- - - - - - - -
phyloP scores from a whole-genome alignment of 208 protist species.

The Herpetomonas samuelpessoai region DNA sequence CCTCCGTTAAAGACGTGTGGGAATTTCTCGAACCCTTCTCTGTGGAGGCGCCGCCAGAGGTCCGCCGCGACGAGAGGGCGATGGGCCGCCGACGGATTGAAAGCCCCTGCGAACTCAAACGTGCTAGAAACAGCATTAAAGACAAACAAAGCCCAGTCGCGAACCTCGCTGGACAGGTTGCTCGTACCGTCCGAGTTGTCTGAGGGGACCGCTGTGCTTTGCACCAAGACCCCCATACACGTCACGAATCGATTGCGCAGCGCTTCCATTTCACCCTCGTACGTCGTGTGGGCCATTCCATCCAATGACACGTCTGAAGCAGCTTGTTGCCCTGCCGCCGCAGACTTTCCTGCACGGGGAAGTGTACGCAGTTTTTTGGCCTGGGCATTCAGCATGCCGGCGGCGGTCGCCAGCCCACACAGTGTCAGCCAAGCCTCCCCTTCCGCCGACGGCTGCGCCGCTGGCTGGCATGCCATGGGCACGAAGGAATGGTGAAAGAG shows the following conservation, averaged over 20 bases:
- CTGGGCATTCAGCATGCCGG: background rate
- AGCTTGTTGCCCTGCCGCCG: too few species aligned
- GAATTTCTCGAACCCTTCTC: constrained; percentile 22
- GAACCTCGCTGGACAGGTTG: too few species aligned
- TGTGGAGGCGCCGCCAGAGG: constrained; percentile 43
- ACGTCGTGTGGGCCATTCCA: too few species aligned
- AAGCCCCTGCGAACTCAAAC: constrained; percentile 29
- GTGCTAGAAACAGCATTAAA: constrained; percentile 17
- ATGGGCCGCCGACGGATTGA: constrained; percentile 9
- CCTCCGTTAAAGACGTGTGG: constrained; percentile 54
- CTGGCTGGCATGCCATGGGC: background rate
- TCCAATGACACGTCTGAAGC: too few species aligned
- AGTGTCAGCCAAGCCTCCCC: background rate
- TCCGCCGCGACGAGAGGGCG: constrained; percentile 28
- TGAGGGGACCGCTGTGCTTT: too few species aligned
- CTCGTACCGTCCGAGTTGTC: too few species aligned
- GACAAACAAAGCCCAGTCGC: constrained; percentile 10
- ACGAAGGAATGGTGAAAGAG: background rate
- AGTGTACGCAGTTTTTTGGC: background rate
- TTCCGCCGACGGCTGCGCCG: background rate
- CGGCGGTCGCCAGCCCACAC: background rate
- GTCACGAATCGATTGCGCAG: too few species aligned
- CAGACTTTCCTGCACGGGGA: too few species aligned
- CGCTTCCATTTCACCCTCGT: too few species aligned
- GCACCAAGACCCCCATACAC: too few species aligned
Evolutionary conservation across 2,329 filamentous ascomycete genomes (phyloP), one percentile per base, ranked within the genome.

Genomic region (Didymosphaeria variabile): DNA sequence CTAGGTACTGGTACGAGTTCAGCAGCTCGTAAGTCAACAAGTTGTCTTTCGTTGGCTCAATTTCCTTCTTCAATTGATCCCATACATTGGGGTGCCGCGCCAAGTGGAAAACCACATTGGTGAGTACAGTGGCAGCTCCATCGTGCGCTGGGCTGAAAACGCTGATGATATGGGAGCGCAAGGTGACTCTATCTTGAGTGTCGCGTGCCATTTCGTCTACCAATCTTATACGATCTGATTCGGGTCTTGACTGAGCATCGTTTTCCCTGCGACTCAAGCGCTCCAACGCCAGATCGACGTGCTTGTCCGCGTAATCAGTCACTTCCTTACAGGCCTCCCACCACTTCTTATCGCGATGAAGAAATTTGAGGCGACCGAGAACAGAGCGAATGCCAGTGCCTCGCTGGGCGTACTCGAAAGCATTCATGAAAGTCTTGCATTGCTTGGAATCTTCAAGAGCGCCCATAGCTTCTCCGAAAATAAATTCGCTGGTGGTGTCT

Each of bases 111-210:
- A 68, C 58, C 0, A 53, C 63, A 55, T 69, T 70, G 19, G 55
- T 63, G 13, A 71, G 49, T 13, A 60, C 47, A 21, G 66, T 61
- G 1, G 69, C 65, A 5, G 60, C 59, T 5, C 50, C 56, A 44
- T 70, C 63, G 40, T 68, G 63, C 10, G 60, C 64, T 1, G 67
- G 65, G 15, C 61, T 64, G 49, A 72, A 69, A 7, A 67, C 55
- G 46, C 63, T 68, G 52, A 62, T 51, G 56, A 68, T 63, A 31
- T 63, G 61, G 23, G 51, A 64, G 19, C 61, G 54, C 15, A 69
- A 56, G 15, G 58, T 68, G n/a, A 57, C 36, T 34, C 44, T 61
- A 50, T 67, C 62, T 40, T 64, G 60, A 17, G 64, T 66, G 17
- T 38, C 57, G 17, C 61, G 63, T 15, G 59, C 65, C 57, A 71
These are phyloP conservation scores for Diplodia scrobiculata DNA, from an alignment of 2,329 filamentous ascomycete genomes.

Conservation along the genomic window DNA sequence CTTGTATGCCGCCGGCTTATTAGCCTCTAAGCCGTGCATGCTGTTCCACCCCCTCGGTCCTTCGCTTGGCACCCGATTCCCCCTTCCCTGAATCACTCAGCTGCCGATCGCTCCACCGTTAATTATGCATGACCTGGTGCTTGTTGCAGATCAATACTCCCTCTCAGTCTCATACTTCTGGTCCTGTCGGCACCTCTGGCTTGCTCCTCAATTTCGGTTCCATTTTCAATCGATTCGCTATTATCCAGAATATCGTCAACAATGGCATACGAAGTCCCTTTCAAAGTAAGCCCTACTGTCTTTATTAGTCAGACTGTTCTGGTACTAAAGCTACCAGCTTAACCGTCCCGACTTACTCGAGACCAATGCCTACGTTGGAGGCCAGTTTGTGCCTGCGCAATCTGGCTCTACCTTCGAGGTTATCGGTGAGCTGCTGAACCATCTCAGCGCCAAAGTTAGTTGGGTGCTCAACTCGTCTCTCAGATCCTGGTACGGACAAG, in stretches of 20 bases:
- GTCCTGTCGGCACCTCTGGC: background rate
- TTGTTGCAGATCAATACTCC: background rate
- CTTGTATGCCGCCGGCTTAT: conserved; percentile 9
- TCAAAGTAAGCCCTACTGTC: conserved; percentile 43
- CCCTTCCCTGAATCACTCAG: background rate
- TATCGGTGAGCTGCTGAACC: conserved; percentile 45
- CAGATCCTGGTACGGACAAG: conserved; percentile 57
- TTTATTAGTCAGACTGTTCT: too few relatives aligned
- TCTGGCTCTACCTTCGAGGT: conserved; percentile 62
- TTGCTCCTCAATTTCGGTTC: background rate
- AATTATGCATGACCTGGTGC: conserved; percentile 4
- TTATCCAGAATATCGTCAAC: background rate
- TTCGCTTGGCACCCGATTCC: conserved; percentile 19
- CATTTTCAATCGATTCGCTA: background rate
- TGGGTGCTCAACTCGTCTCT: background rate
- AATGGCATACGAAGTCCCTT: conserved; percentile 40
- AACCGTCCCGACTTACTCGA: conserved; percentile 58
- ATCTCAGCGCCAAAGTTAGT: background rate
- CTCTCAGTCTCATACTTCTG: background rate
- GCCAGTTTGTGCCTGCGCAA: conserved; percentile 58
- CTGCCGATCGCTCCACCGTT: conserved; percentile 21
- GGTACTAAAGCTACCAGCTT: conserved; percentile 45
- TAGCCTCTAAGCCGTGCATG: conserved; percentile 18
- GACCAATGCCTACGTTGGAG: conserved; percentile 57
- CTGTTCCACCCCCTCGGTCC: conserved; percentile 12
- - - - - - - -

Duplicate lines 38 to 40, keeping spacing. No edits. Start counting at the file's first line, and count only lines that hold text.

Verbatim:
- A 56, G 15, G 58, T 68, G n/a, A 57, C 36, T 34, C 44, T 61
- A 50, T 67, C 62, T 40, T 64, G 60, A 17, G 64, T 66, G 17
- T 38, C 57, G 17, C 61, G 63, T 15, G 59, C 65, C 57, A 71